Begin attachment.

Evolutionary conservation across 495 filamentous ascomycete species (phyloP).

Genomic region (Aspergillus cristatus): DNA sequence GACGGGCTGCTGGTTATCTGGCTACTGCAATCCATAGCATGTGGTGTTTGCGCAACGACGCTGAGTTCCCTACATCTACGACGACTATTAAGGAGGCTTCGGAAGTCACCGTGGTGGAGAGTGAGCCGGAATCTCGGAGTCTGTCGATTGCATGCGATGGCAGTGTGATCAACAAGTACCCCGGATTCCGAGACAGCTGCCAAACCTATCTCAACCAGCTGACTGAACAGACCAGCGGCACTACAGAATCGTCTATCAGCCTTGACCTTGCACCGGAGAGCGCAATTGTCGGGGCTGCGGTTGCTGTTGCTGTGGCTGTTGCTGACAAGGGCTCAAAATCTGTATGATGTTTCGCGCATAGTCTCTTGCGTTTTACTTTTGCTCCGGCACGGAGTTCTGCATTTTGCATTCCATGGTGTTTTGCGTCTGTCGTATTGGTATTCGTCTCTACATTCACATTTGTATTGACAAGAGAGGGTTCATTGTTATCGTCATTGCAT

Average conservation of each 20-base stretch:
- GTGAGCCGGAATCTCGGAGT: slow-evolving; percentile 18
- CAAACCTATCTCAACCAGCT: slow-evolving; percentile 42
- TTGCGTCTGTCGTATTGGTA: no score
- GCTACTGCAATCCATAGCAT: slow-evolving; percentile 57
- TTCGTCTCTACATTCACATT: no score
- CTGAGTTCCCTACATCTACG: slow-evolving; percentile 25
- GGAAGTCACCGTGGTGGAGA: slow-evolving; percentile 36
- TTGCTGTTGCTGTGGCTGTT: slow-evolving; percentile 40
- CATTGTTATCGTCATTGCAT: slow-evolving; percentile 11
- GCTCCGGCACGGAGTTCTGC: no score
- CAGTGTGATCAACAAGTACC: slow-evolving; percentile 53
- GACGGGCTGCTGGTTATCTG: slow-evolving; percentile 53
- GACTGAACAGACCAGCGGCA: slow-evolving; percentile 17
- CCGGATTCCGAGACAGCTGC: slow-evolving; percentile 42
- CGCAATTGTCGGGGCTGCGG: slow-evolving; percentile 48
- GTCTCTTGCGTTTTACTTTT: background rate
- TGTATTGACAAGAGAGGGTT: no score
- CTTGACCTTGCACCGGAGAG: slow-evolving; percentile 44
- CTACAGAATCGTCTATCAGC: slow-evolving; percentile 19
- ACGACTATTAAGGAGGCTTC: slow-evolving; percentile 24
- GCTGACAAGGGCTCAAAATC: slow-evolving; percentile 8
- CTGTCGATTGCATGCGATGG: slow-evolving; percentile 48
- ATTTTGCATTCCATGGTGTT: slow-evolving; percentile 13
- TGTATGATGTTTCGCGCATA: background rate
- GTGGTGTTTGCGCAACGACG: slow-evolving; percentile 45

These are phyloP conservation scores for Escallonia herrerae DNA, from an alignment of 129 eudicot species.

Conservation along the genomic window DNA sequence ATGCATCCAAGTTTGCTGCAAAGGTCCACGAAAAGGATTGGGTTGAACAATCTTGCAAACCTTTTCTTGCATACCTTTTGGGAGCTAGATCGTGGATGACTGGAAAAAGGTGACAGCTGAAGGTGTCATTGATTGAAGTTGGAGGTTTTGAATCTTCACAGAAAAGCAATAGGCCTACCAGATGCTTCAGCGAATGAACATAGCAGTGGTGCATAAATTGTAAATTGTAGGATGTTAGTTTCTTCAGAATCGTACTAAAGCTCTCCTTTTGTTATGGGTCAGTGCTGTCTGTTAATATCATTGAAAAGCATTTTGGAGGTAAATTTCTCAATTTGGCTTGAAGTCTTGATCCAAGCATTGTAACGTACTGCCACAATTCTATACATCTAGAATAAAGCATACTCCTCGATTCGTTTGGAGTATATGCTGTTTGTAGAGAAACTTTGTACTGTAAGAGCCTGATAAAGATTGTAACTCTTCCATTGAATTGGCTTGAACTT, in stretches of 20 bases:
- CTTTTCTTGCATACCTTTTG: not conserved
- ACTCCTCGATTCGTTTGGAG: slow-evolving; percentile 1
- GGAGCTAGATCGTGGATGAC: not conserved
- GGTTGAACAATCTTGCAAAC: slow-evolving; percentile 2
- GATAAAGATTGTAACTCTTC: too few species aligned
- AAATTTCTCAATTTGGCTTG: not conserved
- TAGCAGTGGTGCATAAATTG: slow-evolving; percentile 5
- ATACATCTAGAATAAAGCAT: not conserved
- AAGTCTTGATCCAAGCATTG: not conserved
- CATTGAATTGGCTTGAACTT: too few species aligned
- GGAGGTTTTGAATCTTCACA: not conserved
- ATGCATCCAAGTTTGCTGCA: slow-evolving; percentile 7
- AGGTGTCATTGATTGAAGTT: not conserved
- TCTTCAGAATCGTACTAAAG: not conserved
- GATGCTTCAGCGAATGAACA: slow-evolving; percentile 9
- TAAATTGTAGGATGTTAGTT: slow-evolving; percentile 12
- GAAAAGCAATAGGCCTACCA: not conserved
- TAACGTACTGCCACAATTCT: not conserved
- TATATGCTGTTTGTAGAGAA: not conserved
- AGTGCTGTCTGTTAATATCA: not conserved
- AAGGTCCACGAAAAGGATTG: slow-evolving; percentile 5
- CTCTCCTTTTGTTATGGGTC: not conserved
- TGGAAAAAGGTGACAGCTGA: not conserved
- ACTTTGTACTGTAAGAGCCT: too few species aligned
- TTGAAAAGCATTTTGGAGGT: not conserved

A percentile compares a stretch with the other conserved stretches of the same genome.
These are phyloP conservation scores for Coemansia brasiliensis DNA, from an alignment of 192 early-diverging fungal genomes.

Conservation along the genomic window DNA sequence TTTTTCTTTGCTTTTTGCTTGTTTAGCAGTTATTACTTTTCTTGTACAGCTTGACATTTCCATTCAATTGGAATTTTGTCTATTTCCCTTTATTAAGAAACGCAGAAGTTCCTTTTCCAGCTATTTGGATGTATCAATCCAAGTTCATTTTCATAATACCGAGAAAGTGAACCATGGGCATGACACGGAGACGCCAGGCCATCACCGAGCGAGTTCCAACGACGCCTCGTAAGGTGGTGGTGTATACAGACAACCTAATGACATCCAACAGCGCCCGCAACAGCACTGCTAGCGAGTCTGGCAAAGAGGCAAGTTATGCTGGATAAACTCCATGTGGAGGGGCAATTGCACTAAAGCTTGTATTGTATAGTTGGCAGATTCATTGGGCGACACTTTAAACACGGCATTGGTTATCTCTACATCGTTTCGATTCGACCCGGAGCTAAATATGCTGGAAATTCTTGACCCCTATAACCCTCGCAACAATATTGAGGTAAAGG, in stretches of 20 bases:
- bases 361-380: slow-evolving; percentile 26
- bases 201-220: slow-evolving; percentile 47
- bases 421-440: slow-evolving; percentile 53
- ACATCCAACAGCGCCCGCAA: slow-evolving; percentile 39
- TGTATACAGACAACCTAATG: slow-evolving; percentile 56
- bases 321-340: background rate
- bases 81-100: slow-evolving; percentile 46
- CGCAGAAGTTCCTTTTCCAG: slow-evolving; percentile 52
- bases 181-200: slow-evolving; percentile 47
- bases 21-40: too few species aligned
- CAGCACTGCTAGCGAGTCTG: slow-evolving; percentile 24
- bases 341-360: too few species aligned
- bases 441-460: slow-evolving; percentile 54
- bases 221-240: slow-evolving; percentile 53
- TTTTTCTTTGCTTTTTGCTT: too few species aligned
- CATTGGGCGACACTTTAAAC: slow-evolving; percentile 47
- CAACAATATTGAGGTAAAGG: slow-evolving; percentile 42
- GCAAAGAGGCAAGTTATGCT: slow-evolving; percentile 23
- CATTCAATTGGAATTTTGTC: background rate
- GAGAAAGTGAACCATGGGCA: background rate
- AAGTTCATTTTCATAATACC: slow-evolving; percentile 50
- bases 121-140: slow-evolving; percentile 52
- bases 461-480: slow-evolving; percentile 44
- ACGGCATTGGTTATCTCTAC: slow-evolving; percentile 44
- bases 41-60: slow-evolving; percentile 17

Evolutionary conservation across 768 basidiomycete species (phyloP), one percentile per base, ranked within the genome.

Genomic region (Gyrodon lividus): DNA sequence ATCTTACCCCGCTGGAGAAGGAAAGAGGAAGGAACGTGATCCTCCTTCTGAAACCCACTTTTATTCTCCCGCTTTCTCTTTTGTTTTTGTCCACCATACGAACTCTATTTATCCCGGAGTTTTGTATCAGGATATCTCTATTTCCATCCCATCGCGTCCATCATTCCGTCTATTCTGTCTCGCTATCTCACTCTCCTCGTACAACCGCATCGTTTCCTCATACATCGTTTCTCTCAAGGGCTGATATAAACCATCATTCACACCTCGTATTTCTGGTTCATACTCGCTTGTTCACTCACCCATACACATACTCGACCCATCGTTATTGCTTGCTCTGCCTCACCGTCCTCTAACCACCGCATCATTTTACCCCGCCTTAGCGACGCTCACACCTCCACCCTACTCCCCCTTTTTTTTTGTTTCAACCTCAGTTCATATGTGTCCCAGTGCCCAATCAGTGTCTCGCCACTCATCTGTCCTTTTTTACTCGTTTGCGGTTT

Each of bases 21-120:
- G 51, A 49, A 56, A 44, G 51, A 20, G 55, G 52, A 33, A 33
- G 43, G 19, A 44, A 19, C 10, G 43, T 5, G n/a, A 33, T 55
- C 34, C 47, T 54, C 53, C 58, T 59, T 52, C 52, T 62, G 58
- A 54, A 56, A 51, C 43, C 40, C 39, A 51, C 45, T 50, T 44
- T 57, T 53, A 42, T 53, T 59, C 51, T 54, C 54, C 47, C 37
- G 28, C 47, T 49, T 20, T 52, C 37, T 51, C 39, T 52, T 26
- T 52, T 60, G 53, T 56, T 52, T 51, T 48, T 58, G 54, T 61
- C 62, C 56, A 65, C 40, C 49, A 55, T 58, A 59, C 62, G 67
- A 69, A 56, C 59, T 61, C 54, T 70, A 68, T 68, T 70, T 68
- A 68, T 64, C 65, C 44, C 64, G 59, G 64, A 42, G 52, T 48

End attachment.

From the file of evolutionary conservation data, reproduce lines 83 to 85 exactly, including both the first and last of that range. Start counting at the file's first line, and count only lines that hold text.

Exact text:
- bases 41-60: slow-evolving; percentile 17

Evolutionary conservation across 768 basidiomycete species (phyloP), one percentile per base, ranked within the genome.

Genomic region (Gyrodon lividus): DNA sequence ATCTTACCCCGCTGGAGAAGGAAAGAGGAAGGAACGTGATCCTCCTTCTGAAACCCACTTTTATTCTCCCGCTTTCTCTTTTGTTTTTGTCCACCATACGAACTCTATTTATCCCGGAGTTTTGTATCAGGATATCTCTATTTCCATCCCATCGCGTCCATCATTCCGTCTATTCTGTCTCGCTATCTCACTCTCCTCGTACAACCGCATCGTTTCCTCATACATCGTTTCTCTCAAGGGCTGATATAAACCATCATTCACACCTCGTATTTCTGGTTCATACTCGCTTGTTCACTCACCCATACACATACTCGACCCATCGTTATTGCTTGCTCTGCCTCACCGTCCTCTAACCACCGCATCATTTTACCCCGCCTTAGCGACGCTCACACCTCCACCCTACTCCCCCTTTTTTTTTGTTTCAACCTCAGTTCATATGTGTCCCAGTGCCCAATCAGTGTCTCGCCACTCATCTGTCCTTTTTTACTCGTTTGCGGTTT